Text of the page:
[10:40] I turned two pages, that's why I'm struggling so badly. In the time of favor, I answered you in the days that I helped you, I will keep you, and you'll be a covenant for my people to establish the land to apportion the desolate heritages. He's going to be this covenant for his people, which we will remember when we say this is a new covenant in my blood, that the covenant is the person of the Lord Jesus Christ, and he offers this great recognition and hope and restoration.

[11:09] And verse 13, it tells us that he inspires praise, shout for joy, oh heavens and exalt the earth, break forth the mountains into singing, for the Lord is comforted as people, he will have compassion on his afflicted. So there's this great sense of rejoicing and the recognition of his comfort and his compassion. So it speaks in general terms of what he's coming to do, and how important and significant he is, and I'm sorry I completely lost my place there when I was looking at the wrong chapter, so I'm going to close that bit, okay, and I'm going to go on to just as we prepare for the Lord's Supper. We recognize that this speaks of Jesus Christ and it speaks of who he is and his relationship to the Father, and there's this ongoing conversation as it were between God the Father and God the Son in this passage, and they looked at very briefly. And we've got this great picture of a covenant, caring, servant, light redeemer who brings hope and who brings healing and who brings satisfaction, provision and guidance on our way home. I don't have time to go into more of that.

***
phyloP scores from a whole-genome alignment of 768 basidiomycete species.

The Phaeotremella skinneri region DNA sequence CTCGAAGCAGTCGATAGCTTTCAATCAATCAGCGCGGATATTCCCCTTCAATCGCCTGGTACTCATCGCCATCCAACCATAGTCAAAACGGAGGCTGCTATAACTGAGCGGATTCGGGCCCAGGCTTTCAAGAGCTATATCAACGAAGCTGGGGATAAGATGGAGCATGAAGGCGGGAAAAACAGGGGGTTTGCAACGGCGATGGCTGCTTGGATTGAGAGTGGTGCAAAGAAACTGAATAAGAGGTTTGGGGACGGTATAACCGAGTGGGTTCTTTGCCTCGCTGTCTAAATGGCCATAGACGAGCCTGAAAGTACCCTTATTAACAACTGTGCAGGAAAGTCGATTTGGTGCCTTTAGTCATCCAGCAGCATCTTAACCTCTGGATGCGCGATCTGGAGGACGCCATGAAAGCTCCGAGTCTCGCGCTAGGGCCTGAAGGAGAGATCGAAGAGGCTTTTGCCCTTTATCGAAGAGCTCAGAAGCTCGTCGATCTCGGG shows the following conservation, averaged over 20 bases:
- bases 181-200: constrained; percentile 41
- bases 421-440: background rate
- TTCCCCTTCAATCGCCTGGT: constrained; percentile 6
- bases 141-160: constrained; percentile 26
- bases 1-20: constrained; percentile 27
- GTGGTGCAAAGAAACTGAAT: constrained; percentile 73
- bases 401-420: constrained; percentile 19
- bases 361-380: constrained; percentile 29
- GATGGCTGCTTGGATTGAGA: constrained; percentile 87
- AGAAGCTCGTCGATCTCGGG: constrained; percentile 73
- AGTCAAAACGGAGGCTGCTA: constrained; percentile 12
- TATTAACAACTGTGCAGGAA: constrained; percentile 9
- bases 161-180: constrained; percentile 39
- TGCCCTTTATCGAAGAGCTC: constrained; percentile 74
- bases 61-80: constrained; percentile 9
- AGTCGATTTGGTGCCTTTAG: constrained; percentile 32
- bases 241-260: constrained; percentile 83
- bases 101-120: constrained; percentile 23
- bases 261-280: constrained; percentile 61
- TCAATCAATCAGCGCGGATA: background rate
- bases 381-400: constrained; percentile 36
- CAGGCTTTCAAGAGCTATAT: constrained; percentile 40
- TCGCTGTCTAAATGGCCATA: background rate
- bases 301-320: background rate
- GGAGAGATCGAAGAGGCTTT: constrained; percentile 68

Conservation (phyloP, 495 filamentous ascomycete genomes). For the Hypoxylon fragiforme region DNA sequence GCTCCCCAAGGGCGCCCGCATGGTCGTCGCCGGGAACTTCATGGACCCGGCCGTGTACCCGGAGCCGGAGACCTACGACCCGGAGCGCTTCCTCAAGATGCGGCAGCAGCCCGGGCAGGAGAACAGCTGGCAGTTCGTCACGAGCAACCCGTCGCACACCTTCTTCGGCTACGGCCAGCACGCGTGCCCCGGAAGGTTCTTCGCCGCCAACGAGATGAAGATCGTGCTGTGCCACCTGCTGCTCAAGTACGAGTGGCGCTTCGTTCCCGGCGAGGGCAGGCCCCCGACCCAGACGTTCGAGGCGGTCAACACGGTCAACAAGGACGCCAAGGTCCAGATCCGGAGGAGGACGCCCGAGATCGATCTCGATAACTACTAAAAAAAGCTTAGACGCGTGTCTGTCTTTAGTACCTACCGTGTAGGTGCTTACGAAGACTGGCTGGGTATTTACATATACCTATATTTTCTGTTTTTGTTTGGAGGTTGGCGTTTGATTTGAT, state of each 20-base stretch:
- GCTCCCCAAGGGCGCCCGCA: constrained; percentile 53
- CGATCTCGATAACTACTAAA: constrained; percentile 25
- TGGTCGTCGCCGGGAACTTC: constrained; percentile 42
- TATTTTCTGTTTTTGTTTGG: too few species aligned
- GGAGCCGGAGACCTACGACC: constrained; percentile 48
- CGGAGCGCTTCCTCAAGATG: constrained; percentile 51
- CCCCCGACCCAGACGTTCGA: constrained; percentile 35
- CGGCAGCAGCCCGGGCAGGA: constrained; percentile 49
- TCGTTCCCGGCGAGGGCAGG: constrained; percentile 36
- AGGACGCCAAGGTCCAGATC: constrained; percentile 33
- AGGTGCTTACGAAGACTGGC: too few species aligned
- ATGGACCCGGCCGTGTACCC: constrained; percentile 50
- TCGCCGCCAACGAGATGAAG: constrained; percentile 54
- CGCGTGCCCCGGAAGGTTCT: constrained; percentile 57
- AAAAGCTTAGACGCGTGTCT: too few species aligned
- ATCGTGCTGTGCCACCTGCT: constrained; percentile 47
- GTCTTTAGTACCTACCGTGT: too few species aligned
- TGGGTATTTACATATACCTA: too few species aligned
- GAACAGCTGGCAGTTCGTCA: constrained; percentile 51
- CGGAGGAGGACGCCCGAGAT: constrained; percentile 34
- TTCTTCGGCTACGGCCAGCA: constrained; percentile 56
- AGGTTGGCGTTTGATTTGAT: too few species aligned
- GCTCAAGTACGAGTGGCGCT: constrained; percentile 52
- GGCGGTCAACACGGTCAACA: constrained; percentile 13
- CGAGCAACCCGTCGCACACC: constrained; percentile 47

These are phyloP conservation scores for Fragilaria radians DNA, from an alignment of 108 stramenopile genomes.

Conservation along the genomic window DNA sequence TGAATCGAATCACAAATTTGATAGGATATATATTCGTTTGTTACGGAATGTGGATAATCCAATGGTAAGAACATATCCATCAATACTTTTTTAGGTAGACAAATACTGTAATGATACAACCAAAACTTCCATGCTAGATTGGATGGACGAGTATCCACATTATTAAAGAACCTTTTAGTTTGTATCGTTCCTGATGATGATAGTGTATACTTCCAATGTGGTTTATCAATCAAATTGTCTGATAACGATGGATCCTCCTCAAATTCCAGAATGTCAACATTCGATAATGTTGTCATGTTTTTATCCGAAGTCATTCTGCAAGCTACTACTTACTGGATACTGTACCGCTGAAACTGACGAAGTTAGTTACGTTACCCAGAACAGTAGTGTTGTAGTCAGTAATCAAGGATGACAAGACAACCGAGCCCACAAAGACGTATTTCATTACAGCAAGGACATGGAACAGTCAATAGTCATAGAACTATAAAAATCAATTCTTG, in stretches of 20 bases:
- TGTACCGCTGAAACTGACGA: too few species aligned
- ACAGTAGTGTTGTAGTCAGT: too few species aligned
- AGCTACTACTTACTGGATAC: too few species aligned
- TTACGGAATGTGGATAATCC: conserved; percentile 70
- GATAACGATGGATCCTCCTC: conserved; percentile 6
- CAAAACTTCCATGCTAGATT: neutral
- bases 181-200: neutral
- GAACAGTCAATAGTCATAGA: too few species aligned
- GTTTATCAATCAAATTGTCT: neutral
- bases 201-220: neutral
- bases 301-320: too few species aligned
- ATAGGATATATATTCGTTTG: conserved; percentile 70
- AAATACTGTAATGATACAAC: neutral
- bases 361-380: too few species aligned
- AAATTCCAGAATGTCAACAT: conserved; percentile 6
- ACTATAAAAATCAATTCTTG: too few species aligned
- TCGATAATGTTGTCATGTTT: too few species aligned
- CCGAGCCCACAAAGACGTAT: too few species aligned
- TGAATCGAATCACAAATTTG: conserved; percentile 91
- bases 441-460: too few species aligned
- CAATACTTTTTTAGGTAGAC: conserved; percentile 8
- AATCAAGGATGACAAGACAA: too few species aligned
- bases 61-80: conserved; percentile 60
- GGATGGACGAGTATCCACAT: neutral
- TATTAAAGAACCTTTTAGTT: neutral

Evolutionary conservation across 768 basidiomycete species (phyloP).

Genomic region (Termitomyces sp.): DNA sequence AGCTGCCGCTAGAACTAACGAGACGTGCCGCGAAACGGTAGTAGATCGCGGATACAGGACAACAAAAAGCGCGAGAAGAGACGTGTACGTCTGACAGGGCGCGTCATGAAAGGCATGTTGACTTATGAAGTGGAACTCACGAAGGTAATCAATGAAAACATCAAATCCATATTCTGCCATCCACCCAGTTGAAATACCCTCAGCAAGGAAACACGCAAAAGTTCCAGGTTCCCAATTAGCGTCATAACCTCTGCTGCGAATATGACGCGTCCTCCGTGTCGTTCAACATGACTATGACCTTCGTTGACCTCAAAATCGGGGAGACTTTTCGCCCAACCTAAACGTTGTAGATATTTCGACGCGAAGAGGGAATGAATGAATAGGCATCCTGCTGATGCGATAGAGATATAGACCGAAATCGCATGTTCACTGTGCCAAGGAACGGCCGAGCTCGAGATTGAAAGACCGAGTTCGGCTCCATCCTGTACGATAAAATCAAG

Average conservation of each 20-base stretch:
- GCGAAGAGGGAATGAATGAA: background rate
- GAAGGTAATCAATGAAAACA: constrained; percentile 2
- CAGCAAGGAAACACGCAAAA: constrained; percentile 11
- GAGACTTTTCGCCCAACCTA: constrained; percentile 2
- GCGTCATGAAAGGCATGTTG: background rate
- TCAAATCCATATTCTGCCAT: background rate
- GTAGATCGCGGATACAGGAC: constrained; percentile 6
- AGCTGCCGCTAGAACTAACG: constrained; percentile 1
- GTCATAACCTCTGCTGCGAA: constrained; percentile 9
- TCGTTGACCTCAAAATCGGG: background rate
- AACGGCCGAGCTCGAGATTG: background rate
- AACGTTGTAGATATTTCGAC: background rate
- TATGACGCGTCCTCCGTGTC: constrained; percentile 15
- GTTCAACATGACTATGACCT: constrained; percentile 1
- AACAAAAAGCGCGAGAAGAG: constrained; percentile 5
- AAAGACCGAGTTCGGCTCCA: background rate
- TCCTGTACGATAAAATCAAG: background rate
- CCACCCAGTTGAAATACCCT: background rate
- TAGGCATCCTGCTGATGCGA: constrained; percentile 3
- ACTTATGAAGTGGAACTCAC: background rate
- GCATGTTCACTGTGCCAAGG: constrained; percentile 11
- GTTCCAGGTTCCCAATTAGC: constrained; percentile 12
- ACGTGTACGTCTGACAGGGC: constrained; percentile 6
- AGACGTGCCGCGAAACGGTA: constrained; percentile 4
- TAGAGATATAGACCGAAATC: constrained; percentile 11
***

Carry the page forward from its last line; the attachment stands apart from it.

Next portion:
[12:28] But before we sit down at the Lord's Supper, I want to ask what your response is to this picture and the picture that Cori gave last week of Jesus Christ as God's servant and the description it gives here which I haven't really described well in any sense whatsoever, but is it generally when we look at God's Word and we come to God's Word, do we find His Word encouraging? Do we find these pictures inspiring? Or do we find them irrelevant? Because I think it's interesting to see the response of God's own people that we have in this chapter. The response isn't great to this comfort, this prophecy of comfort that Isaiah brings to their member, they're beleaguered, they feel things are difficult, they need to return to the Lord, and Isaiah gives them this great picture of the God who will redeem and who will save them, and their response in verse 14 is, the Lord has forsaken me. Zion said, the Lord has forsaken me, my Lord has forgotten me.